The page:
Sunday, August 28, 2011

Goodbye To Roger Kelley, Ed Scapplehorn, and Bob Woehler

They say that the greats all go in threes. I am coming to believe that for sure after this week. Three great men who helped me, and shaped me in the wine business are gone this week. I want to spend just a few moments talking about each of them and the way that they touched my life and the lives of those in our region.

First, I want to mention Roger Kelley, the draft manager for Graybeal Distributing. I met Roger right away on my first day of work at Graybeal in Pendleton. Rough talking and full of vigor, Roger could flat out get the work done.

Roger worked more with beer than he did with wine, but we did spend a considerable amount of quality time in the wine isles of the stores a few times each year during reset season.

All of the big chain stores are organized by actual schematics as to what goes on each shelf. There was one thing that both Roger and I detested doing, and that was resets. We would spend hours pulling bottles of wine off of the shelves, cleaning the shelves, and then putting them back on in order. Truly a horrible job.

Roger had a method that worked. He would stand there and read the schematics and yell out to me what needed to go on the shelf next, one bottle at a time. During those times, as well as all the work we did together at the fair and Roundup each year preparing the beer gardens the things I appreciated Roger most for was his honest, straight forward talk, and his ability to get the work done.

Roger, I hope you’re enjoying an ice cold Coors Banquet up there in heaven!

At the same time I heard about Roger’s death, I also heard about another wine industry great in our area who passed away last week. Ed Scapplehorn, who represented Terra Blanca Winery for many years passed away in Richland, Washington.

If you saw a bottle of Terra Blanca wine on the shelf in your favorite wine shop or restaurant anywhere in America it was because Ed had worked to get it in there. Like Roger, Ed was a straight talking and hard working man. Having years of grocery and distribution experience, he could work and drink with the best of them. I just know that Ed is kicking back a glass of Cabernet or a Miller Lite right now. Save one for me Ed!

As I was writing this article tonight I found out that I had to add one more name to this article. Bob Woehler, one of the region’s most prolific and celebrated wine writers passed away this week as well.

Writing a weekly column for the Tri City Herald, as well as regular columns and articles in Wine Press Northwest made Bob a well known name in this region for wine. It’s pretty much known that having Bob taste wines with you, it was going to be entertaining and educational.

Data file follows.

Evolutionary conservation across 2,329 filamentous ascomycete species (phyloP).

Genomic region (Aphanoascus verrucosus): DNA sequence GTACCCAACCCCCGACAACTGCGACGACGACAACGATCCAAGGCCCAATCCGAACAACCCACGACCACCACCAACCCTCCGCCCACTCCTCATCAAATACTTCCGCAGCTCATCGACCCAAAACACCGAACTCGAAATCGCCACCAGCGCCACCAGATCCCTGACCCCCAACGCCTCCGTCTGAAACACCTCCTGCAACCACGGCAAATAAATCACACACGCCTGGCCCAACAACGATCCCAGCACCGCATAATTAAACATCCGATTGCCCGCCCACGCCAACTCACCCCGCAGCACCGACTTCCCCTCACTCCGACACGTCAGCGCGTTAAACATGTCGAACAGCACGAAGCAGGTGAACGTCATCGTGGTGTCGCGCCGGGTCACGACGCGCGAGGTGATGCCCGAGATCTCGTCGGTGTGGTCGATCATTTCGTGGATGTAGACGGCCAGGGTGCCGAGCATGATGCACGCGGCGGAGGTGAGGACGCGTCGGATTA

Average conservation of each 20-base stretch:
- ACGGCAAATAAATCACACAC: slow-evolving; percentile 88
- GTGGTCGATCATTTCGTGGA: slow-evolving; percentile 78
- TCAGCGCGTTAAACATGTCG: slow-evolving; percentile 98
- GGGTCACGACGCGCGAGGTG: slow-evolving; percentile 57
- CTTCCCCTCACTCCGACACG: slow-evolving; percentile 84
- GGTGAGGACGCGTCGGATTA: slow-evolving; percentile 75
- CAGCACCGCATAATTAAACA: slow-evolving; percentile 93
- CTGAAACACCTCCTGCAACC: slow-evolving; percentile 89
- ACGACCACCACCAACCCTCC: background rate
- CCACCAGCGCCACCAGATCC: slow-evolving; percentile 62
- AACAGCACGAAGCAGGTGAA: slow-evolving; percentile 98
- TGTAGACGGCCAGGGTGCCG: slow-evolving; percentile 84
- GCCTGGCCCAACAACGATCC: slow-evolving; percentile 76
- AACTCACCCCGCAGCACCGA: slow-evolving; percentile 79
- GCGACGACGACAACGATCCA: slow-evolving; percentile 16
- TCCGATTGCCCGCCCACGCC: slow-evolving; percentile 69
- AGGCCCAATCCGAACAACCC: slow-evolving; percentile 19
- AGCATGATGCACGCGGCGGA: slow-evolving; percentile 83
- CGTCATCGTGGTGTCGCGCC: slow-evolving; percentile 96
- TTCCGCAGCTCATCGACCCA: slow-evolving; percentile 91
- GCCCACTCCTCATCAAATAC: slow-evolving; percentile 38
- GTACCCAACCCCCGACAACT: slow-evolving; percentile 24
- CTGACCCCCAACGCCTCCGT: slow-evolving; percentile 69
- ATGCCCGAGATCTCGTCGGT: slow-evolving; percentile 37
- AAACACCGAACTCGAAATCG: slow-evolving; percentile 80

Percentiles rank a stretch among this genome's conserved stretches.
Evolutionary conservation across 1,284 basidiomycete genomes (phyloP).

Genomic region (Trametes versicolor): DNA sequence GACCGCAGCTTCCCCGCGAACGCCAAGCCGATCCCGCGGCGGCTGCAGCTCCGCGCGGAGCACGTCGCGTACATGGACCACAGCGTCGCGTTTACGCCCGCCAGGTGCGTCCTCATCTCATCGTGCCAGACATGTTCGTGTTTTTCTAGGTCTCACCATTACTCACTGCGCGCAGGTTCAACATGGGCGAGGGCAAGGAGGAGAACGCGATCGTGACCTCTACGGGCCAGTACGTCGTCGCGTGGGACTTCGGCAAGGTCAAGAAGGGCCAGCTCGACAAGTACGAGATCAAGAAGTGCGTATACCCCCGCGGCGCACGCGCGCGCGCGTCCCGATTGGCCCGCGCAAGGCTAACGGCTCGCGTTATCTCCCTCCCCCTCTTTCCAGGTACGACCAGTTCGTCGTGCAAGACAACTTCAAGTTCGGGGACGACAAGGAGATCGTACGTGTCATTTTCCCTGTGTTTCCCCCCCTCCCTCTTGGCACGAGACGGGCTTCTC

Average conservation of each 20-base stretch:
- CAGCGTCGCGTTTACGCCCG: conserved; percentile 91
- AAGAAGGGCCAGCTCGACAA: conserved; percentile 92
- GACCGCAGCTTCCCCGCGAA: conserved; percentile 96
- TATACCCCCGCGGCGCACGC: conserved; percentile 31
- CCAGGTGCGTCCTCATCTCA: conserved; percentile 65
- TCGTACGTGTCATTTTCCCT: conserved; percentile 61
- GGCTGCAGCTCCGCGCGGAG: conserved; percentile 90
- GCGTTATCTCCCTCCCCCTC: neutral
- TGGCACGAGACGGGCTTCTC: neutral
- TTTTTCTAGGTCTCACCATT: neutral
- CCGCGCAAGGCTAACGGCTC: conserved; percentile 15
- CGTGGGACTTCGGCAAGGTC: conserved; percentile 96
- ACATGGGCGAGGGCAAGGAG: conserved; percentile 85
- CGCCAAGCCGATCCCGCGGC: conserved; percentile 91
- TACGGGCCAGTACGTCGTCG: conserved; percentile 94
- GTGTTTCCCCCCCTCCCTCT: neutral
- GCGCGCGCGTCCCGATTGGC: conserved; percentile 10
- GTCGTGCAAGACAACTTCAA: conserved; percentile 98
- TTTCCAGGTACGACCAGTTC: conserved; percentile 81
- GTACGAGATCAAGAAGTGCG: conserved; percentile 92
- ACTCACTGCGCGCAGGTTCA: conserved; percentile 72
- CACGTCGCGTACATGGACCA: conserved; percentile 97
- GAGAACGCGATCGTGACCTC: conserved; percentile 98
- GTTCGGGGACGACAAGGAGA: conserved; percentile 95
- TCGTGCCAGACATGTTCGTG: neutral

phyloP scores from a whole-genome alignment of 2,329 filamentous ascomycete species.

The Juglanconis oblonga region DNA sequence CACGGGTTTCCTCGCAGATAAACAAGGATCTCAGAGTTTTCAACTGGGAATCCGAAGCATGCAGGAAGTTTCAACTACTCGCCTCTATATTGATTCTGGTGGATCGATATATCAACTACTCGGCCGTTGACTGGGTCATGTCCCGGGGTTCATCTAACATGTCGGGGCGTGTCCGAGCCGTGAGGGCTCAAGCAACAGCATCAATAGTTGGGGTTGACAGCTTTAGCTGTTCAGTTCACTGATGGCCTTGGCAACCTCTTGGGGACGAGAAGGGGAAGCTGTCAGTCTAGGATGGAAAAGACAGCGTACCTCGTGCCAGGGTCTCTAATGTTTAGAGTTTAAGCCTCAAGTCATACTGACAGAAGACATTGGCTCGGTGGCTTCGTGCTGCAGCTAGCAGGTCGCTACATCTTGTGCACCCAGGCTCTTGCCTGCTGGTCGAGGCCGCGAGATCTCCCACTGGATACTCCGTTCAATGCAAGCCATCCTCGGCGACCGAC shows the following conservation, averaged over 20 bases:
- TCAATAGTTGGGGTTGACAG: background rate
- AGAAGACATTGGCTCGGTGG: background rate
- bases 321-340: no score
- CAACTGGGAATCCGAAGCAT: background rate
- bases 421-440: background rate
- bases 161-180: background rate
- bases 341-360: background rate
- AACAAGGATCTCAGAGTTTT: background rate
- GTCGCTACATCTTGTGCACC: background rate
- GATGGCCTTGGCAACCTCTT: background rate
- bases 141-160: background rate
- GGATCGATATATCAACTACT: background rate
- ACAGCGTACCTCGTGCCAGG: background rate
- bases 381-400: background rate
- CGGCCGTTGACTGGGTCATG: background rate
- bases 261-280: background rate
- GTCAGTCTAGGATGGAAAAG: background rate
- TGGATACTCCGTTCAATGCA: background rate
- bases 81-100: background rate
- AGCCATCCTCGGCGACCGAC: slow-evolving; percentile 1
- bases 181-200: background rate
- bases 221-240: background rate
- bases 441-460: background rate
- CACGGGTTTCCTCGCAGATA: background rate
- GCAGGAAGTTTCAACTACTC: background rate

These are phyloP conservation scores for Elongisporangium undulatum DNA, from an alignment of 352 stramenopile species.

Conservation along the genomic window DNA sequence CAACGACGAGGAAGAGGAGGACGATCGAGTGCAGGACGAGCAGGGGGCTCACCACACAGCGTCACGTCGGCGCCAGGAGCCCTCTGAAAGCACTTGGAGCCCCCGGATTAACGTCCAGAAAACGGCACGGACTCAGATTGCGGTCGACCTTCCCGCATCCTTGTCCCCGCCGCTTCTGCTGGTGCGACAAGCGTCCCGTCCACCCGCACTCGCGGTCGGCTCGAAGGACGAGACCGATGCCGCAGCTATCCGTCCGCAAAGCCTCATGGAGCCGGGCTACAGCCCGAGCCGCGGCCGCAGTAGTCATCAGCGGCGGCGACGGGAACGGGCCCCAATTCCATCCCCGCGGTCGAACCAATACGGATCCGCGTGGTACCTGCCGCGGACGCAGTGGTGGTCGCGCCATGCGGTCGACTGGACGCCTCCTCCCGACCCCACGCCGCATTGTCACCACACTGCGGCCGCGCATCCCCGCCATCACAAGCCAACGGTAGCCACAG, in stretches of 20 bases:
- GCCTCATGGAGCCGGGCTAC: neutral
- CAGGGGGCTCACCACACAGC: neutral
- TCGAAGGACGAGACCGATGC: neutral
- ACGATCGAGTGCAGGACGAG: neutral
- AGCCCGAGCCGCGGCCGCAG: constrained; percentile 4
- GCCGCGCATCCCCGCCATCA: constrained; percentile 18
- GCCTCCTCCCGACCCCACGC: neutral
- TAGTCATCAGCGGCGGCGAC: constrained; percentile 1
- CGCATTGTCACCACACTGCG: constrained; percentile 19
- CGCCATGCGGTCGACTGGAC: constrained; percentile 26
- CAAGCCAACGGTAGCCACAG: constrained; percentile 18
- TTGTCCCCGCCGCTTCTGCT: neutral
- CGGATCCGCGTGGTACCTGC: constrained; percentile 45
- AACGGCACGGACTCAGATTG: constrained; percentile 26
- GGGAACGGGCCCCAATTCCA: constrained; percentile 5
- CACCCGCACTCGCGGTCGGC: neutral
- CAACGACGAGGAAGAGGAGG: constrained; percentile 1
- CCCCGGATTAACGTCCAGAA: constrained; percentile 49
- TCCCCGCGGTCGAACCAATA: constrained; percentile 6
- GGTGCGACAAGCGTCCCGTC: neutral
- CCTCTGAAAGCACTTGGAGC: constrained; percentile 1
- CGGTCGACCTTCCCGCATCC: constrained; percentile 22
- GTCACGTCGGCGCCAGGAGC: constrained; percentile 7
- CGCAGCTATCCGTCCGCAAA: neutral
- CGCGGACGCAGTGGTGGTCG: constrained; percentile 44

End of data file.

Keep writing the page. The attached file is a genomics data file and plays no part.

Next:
The thing I most appreciate about Bob, and I’ve chosen to follow his path in writing this column each week, is that “if you can’t say something nice, don’t say it”. Bob was very loyal to the industry by never talking bad about a wine, winemaker, or the industry. His articles were always fun and informative. Many times I would wish I had written so well about the same wines. I wish you only the best wines in heaven Bob.

Until next week, enjoy!

Some Of The Best Wines Start In A Garage

About a year ago I was talking with an employee at one of the area grocery stores about wine. She asked for my card and whether her friend could call me about his wines. She said it was a hobby of his and he was looking for an opinion about his wines. Out of curiosity I agreed to have him contact me.

My thoughts were that I’d meet this hippie who was fermenting a few gallons of juice each year and creating nastiness to give friends at the holidays.

When Sam Regev called me I became even more curious. First, his very thick Israeli accent hit me like a brick. Next, through the accent I realized that this highly trained chemist has been growing a few acres of grapes outside Richland for a few years. Not your normal Merlot and Cabernet varietals either. We’re talking Primitivo, Dolcetto, Amarone, and several other strains you don’t normally hear of from this region.

Meeting Sam at his house I realized that this truly was going to be an experience. His house is filled with beautiful racks of wine bottles lying on their sides, aging wines to perfection.

Regev’s story goes like this. He moved to this country to attend school at UC Davis for Chemistry back in the 1970s. He has worked at inventing additives for the petroleum industry and as a nuclear chemist his whole professional career. But, having studied at Davis brought him in contact with the wine bug that was emanating from that school back in those days.

Regev caught the bug and made it his hobby for many years. His wife calls herself a “wine widow” for all the time he spends out in the vineyards, and buried in his wine barrels.

As I mentioned, a year ago was when I met Sam. His problem, quite frankly, wasn’t his wine. His problem was that he couldn’t get rid of it. He was a hobbyist. Not able to sell all the wines he has been making.

With that, I directed the Regevs to get a bonded winery license, and to start working their way to a marketing plan. I put Sam in touch with a few people along the way and was pleasantly surprised when he contacted me a few weeks ago telling me that he was now licensed and ready to sell his label “Chateau Le Garage”.

I met Sam again this past week, and tasted through some of his newest vintages. Currently his wines are only available at Albertsons in South Richland, however he is in discussion with several wine shops in the region. My hopes are that he will be selling at Bellingers and Great Pacific soon.

Here are a few notes I gathered from last weekend’s tasting. If these wines interest you I suggest contacting Sam at

Chateau Le Garage 2008 Primitivo - Fresh squeezed prune juice right out of the field, mixed with tobacco, cardamom, and a nice tannin to acid balance makes a wonderful finish. This is what Primitivo is supposed to taste like.

Chateau Le Garage 2008 Cabernet Sauvignon - Rich, dark plum and berries, with a soft tanned leather in the background. This wine is perfect for a T-bone steak on the grill, or just sitting on the deck.

Chateau Le Garage 2008 Shir Raz - Dark berries and fruit on the nose and palate, with dark cocoa overtones.


Saturday, August 13, 2011